Can Howard Stern save Sirius XM?

Everyday working stiffs are being forced to accept givebacks and pay cuts to help save the companies they work for. Isn't it time that silly rich stars like Howard Stern do the same?

Steve Guttenberg

No matter how you look at it, Sirius XM Satellite Radio is in sad shape . The stock has been stuck around 11 cents for months, and now there's talk about bankruptcy .

I don't get it, the satellite company claims 19 million subscribers, and if they were paying the same rate as I do, $12.95 a month, that works out to close to $3 billion a year in income. They also have ads on all the nonmusic channels, which have to be generating income as well. Oh, wouldn't you think the ads on Howard Stern's show make a load of dough for Sirius XM?

I've heard that EchoStar, a maker of TV set-top boxes, is trying to take over the company. but Sirius XM is holding tight.

So if Howard Stern loves Sirius XM so much, why doesn't he buy it? If he can't swing it solo, maybe he could team up with other Sirius XM heavyweights like Oprah and Martha Stewart to keep the satellites afloat.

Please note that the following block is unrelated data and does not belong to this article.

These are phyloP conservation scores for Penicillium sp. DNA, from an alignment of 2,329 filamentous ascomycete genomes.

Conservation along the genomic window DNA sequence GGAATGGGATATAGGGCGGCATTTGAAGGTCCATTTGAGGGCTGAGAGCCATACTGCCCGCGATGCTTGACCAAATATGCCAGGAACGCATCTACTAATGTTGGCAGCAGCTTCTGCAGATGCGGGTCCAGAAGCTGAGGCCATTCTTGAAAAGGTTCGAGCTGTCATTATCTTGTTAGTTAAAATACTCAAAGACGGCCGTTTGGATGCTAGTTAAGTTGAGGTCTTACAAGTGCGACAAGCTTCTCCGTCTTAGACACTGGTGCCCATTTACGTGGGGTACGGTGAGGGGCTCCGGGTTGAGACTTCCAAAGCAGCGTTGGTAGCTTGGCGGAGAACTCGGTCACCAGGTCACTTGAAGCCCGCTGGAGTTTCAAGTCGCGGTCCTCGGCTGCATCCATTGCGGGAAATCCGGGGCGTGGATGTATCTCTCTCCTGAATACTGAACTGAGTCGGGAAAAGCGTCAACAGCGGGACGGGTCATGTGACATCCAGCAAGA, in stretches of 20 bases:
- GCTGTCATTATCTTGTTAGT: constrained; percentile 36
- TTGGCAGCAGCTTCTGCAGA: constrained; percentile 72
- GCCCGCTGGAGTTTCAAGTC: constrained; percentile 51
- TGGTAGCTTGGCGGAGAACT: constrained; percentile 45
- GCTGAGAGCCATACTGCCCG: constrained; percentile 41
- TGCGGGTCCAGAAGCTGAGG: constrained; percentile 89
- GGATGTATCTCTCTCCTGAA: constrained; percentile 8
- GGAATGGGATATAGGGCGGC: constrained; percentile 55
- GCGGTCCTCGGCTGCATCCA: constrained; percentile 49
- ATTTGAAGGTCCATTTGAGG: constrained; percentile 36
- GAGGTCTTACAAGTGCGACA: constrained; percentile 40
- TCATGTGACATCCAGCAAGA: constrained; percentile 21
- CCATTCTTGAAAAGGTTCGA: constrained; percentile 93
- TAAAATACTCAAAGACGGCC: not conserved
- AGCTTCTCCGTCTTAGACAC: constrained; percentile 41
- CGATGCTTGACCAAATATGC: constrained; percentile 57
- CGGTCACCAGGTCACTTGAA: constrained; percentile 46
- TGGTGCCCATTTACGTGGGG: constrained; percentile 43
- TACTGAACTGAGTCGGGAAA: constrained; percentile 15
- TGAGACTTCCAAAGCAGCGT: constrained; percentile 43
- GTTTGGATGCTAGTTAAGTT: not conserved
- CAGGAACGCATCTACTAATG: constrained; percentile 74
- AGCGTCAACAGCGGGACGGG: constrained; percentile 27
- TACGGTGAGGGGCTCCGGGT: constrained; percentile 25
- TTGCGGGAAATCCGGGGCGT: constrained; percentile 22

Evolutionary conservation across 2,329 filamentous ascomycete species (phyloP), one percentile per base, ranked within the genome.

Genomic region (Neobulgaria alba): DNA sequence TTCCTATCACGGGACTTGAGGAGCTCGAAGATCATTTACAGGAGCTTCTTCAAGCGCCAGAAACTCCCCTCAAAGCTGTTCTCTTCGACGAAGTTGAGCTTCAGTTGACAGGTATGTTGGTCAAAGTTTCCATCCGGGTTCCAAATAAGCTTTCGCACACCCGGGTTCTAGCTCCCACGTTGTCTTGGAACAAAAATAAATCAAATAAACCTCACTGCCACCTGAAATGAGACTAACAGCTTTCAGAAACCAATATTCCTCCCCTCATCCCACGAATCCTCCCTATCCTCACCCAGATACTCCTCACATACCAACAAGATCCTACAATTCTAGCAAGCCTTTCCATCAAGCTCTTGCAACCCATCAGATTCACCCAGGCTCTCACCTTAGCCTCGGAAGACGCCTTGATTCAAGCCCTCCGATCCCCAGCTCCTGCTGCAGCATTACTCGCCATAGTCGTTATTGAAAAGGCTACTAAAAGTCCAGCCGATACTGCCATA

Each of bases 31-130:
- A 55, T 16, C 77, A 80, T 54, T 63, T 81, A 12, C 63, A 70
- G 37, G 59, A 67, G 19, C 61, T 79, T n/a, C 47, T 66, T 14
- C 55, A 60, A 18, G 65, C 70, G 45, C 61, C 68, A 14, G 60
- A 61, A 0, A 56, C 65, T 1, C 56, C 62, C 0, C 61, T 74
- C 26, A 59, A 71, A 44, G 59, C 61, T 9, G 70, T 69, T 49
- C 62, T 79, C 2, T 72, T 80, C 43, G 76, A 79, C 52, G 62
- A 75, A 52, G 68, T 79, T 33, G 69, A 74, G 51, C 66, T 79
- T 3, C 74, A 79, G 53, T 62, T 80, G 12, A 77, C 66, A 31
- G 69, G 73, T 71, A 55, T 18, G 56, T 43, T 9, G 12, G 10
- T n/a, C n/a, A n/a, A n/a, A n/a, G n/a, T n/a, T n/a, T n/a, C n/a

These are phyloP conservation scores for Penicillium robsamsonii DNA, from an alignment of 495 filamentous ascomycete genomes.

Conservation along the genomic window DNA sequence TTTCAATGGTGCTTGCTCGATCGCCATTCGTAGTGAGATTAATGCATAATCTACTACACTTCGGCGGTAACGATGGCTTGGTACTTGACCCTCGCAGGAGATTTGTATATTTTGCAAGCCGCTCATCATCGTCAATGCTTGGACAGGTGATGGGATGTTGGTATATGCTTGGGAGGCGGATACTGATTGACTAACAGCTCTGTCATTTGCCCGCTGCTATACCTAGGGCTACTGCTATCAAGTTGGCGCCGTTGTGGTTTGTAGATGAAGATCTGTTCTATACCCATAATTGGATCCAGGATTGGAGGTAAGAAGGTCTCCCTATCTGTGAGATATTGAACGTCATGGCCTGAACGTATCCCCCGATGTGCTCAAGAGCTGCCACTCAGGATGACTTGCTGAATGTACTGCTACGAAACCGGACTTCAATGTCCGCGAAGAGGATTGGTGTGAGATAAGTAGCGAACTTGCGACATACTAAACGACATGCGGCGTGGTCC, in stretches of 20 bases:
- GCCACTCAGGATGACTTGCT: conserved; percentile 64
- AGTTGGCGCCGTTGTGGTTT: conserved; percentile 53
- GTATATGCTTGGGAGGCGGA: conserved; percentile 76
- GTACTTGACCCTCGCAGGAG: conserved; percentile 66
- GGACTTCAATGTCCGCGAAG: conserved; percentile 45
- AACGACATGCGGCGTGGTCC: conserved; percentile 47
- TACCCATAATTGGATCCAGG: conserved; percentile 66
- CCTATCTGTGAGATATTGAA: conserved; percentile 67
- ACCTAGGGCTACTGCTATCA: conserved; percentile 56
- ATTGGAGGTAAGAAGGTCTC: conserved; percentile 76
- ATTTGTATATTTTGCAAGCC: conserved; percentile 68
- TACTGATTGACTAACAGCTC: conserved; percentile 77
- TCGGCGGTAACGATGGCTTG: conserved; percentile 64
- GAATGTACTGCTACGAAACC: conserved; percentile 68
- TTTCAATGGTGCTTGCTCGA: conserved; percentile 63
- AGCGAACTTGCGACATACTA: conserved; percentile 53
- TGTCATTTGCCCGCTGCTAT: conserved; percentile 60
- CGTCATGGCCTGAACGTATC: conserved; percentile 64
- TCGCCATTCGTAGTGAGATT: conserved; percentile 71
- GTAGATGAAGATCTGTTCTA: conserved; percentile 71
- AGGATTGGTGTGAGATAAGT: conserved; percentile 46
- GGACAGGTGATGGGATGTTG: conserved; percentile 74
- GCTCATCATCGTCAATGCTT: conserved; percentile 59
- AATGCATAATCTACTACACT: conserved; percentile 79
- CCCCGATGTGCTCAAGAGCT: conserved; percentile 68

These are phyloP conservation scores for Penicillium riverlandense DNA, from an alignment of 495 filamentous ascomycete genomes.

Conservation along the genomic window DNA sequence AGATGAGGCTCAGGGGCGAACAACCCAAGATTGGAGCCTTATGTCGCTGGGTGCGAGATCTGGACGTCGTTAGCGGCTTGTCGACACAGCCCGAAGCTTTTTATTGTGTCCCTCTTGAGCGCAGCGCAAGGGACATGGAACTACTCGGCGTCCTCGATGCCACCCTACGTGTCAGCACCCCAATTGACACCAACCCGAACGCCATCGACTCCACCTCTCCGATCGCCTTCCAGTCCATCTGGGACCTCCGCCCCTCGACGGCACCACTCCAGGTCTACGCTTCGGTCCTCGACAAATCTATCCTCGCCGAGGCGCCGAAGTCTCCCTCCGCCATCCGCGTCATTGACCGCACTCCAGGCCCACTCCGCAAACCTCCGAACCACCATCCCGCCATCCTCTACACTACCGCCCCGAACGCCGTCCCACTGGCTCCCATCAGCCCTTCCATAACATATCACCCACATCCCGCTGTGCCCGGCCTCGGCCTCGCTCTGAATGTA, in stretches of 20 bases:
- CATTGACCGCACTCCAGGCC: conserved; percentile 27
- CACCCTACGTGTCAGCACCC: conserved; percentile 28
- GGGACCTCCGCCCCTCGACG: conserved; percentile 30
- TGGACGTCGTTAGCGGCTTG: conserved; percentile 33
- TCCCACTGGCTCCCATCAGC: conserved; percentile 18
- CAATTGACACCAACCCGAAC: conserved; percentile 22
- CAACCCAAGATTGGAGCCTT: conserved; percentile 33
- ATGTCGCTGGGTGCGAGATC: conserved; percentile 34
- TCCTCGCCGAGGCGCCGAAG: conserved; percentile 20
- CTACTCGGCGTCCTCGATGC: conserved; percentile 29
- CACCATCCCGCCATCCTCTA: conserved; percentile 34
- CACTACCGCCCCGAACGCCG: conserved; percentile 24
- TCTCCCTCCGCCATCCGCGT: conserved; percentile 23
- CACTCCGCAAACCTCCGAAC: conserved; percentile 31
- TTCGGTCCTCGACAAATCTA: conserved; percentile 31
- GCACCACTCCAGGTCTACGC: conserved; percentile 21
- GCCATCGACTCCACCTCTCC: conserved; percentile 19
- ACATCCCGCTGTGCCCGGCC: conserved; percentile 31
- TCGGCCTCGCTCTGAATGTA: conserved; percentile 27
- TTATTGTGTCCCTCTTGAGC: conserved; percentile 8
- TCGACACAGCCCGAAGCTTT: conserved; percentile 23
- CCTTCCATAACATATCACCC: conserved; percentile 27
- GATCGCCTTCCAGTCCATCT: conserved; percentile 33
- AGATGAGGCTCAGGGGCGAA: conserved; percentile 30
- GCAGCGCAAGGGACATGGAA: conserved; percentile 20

Stern's fans are a rabid group, and they believe Stern is in large part for the company's "success." Hey, if he's not interested in taking over the debt, maybe he could work for free for the duration of his contract. Relieved of the burden of paying Stern's hefty salary would free up capital and keep the company out of bankruptcy. He's already made hundreds of millions of dollars from Sirius; isn't it time to give something back?

Everyday working stiffs are being forced to accept givebacks and pay cuts to help save the companies they work for. Isn't it time that silly rich stars like Stern do the same? If he refuses to work for free, he could at least show up more often--Stern works four days a week--and gets 10 (!) weeks of vacation a year!

About the author

Ex-movie theater projectionist Steve Guttenberg has also worked as a high-end audio salesman, and as a record producer. Steve currently reviews audio products for CNET and works as a freelance writer for Home Theater, Inner Fidelity, Tone Audio, and Stereophile.

 

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